Precautions necessary as temperature rises


Grace Lewis, [email protected]

While summer is coming to an end, temperatures continue to rise. This may worry students about climate change, but according to Dr. Case Hanks, associate professor of atmospheric science, this is normal.
“According to the past climatology we are only a little hotter than normal, but there is not enough data to pinpoint climate change directly as the reason,” Hanks said.
While it is unclear whether the hotter weather is due to climate change, there are signs that point to the possibility of it.
According to United States Geology Survey, one sign of climate change are tropical storms like Hurricane Dorian, becoming more severe due to warmer ocean temperatures. Other signs of climate change are glaciers melting at a faster rate and droughts becoming longer and more extreme around the world.
But since Louisiana is a subtropical climate, it is normal for us to have higher temperatures. Graduate student, Skyler Twombly, said this is because we are so close to the Gulf of Mexico.
“The majority of our dry air comes from the Gulf because the circulation is counterclockwise, which shoots directly into Louisiana,” Twombly said.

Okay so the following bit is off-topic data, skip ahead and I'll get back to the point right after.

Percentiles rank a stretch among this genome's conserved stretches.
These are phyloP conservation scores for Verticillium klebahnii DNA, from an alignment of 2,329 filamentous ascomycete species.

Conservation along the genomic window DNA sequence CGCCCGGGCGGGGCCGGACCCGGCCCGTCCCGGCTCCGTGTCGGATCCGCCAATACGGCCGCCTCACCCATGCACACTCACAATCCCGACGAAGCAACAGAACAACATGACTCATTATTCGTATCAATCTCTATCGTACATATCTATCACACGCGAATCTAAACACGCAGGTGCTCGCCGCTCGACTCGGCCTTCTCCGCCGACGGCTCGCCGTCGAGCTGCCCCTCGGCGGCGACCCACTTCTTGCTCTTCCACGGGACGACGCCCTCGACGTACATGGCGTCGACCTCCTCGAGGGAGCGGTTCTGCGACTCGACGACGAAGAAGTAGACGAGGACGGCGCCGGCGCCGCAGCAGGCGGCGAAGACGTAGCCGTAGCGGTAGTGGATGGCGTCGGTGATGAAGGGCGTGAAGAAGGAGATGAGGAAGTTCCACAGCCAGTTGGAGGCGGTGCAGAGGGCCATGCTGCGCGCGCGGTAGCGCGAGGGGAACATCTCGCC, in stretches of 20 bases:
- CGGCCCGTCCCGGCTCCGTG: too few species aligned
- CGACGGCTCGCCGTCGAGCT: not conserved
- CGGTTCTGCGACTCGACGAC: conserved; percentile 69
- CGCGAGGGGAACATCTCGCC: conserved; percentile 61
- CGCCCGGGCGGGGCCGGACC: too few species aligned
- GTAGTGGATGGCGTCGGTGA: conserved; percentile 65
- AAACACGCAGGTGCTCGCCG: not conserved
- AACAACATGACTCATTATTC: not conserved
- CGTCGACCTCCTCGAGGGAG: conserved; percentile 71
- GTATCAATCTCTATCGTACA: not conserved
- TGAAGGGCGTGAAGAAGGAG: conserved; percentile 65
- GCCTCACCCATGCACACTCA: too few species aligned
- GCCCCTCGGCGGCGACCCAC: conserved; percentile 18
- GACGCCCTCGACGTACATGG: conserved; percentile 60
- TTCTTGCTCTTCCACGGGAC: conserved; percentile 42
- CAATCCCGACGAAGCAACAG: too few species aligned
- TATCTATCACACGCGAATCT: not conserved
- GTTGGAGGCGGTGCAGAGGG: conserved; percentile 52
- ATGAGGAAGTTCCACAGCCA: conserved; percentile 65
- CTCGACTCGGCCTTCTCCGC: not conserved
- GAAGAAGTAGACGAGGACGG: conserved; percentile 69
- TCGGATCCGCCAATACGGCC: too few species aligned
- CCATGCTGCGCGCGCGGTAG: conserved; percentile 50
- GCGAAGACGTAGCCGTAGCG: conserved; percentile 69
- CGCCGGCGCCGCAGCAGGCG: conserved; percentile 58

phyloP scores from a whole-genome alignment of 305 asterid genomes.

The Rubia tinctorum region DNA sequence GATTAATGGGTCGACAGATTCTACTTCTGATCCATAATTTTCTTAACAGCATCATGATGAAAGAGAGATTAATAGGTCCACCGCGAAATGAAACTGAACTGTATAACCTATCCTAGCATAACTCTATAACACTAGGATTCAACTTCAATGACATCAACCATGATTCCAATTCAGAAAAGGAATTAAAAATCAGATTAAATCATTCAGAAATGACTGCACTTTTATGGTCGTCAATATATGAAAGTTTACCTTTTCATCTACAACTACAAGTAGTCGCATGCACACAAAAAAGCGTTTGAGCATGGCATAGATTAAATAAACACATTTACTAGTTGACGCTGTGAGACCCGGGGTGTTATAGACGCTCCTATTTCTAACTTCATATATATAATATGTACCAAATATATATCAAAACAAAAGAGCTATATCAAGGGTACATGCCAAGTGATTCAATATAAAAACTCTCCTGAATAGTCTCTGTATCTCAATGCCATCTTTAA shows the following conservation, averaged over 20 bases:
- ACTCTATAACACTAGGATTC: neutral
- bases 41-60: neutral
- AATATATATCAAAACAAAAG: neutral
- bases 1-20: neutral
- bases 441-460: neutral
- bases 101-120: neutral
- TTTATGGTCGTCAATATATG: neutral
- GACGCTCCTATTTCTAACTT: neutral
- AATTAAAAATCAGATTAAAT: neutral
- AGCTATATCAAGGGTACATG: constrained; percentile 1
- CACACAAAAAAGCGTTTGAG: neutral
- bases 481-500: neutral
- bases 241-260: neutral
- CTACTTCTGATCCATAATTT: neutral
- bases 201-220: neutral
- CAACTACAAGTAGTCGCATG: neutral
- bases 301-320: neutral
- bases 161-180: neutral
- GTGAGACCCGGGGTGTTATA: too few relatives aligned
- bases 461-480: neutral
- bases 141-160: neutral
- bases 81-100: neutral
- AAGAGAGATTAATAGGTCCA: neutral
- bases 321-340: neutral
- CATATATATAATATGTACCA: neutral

With this hot weather it is important to be aware of the dangers of higher temperatures. Some dangers of these temperatures include heat stroke and heat stress injuries such as cramps and rashes.
Symptoms of heat exhaustion include headaches, dizziness and excessive sweating. Heat stroke comes with chills, rapid heartbeat and dry skin.
To prevent these dangers from occuring, students should drink more water than normal, limit outdoor activity and stay updated on the weather with the local news, according to Centers for Disease Control and Prevention.
Twombly said instead of wearing jeans, wear light weight clothes to feel cooler while walking across campus.
Hanks said that the hottest time of the day is between two and five. Limit your activity during those times, if possible.
If staying inside is not an option, the American Academy of Dermatology suggests using sunscreen to protect yourself from skin cancer.
Studies conducted by Tulsa University suggest that weather has a correlation with student performance. It may even decrease memorization and thought processing which is what affects learning abilities.
However, it is more likely that hot weather simply effects people’s comfort levels which causes them to underperform in mental and physical tasks, according to Twombly.
The sun can also negatively affect your eyesite. To be safe, Healthline said people should always wear sunglasses whenever the sun is bearing down hard on hot days.